Fall

Submitted by Schneider GVWP on Thu, 2012-05-24 10:45.

I liked this poem but I don't particularly agree with some of the things it says.  People really don't care about someone they see on the fly, most people are worried with themselves.  But anyway I liked how it was stuctured and worded.

The poem "Enlarged" really

Submitted by Schneider GVWP on Thu, 2012-05-24 10:46.

The poem "Enlarged" really stood out to me. It makes me more aware of the different perspecitves out there , and not just my own. i my self am not a bully, but i realilze even more so now how much a little giggle realy hurts someone. The person that is being described in this poem, is truely a role model. he took what he didn't like, and changed it. I appreciate his example and fixing what he didn't like. he showed great courage, and that's something that alot of people in this world needs.

Like Children By Bradley Dorsey

Submitted by Schneider GVWP on Thu, 2012-05-24 10:47.

I loved this. When we are young we don't care about anything we are friends with all but as we get older we are influenced by people. We are told certain things aren't cool and you begin to judge people based on that. Everyone likes to think they have matured because they are older but that is not the case. If you seperate yourself from someone because of the way they look, dress, or their beliefs that is completely immature. This really hit home for me. I am one of those people that has a diverse group of friends and I think more people should be like that and really get to know someone instead of judging them by their race. "We must all be like children" Smile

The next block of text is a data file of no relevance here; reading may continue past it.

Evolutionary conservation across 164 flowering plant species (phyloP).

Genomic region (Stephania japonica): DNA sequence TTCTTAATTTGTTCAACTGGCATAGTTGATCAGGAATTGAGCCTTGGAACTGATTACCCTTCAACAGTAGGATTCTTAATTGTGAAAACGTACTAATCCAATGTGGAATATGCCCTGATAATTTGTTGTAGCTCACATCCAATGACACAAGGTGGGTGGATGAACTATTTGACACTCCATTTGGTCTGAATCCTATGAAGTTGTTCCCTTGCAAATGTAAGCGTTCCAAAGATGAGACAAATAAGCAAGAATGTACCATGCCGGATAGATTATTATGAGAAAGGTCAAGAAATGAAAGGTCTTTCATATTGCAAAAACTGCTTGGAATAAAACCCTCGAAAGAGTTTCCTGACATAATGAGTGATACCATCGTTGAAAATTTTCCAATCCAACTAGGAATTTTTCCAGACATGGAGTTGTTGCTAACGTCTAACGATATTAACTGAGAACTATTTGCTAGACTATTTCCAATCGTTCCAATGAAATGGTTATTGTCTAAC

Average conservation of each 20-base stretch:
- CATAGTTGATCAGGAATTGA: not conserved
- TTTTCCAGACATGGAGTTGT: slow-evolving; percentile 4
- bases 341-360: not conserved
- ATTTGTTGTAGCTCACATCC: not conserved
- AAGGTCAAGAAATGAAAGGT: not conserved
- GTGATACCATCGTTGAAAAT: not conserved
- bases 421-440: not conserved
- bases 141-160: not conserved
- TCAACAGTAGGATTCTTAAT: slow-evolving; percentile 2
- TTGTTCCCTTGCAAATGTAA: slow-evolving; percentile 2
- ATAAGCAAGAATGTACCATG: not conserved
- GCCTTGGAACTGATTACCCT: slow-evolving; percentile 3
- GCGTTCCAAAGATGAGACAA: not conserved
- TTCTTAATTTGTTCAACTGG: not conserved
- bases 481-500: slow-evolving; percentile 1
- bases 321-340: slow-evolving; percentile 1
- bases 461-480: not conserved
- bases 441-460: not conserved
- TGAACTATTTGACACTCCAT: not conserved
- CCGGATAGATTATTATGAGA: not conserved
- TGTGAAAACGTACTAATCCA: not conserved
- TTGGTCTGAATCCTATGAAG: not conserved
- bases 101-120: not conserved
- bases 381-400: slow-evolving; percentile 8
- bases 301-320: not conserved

Brigette Santos Plague on the mind and body

Submitted by Schneider GVWP on Thu, 2012-05-24 10:49.